PHILADELPHIA — Buses, subways and trolleys began running again here early Monday morning Nov. 7 as members of Transportation Workers Union Local 234 and United Transportation Union Local 1594 returned to work with a new four-year contract. The weeklong strike by 5,300 Southeastern Pennsylvania Transportation Authority workers forced the agency to back off its demand that the transit workers pay 5 percent co-pays on their health insurance premiums.
The health care issue was a sticking point because SEPTA workers had accepted lower pay raises in previous years in return for maintaining their health care benefits.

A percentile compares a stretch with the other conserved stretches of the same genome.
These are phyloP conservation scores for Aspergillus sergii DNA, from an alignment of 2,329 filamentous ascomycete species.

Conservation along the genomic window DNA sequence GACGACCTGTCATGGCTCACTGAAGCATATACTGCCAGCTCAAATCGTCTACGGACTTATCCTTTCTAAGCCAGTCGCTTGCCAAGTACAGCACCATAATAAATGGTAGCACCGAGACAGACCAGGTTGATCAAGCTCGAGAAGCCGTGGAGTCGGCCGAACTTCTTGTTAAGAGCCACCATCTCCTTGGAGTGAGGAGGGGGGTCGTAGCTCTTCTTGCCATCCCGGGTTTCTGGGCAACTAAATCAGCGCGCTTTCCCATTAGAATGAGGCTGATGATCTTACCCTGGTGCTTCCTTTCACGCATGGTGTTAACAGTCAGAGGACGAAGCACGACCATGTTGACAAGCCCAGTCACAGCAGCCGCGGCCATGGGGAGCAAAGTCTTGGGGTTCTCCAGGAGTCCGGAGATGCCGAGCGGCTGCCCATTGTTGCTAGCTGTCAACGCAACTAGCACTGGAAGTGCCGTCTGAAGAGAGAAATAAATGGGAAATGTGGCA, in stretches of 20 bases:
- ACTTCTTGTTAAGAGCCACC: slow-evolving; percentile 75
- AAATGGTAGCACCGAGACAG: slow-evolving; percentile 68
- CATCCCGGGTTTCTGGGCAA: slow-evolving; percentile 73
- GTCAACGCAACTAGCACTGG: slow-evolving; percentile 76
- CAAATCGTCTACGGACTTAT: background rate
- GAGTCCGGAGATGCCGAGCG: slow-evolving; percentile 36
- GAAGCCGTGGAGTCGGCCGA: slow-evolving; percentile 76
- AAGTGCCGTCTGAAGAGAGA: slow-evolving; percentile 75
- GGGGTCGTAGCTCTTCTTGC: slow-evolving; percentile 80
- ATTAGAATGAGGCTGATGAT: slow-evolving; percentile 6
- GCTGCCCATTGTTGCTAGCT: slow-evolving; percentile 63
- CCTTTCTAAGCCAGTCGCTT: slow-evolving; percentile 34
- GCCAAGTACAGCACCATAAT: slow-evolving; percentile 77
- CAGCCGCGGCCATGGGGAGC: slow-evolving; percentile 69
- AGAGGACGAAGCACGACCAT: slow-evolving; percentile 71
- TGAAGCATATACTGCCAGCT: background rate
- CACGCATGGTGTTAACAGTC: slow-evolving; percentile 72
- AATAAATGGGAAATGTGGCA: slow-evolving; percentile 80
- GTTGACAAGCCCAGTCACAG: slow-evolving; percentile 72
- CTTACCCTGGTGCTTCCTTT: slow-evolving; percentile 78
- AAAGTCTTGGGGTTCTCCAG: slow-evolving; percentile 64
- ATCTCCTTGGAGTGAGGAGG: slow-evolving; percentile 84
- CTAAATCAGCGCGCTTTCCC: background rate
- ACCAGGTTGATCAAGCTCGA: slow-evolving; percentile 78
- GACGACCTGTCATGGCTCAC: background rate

The new contract provides for 3-percent pay increases in each of its four years. Workers will contribute 1 percent of their pay for up to 40 hours each week toward their health care plan. Considering that SEPTA originally demanded that its workers pay 20 percent of the cost of their health care, the settlement represents a significant victory for the unions.
The settlement came when Pennsylvania Gov. Ed Rendell (D) entered the negotiations, agreed to advance promised state funds to the agency and essentially told SEPTA management that they would have to give ground on the health care issue. SEPTA managers also agreed for the first time to contribute towards their own health plans.
Observers say the agreement will give the agency and the governor time to work toward getting the Republican-led state Legislature to earmark adequate funding for public transportation throughout the state.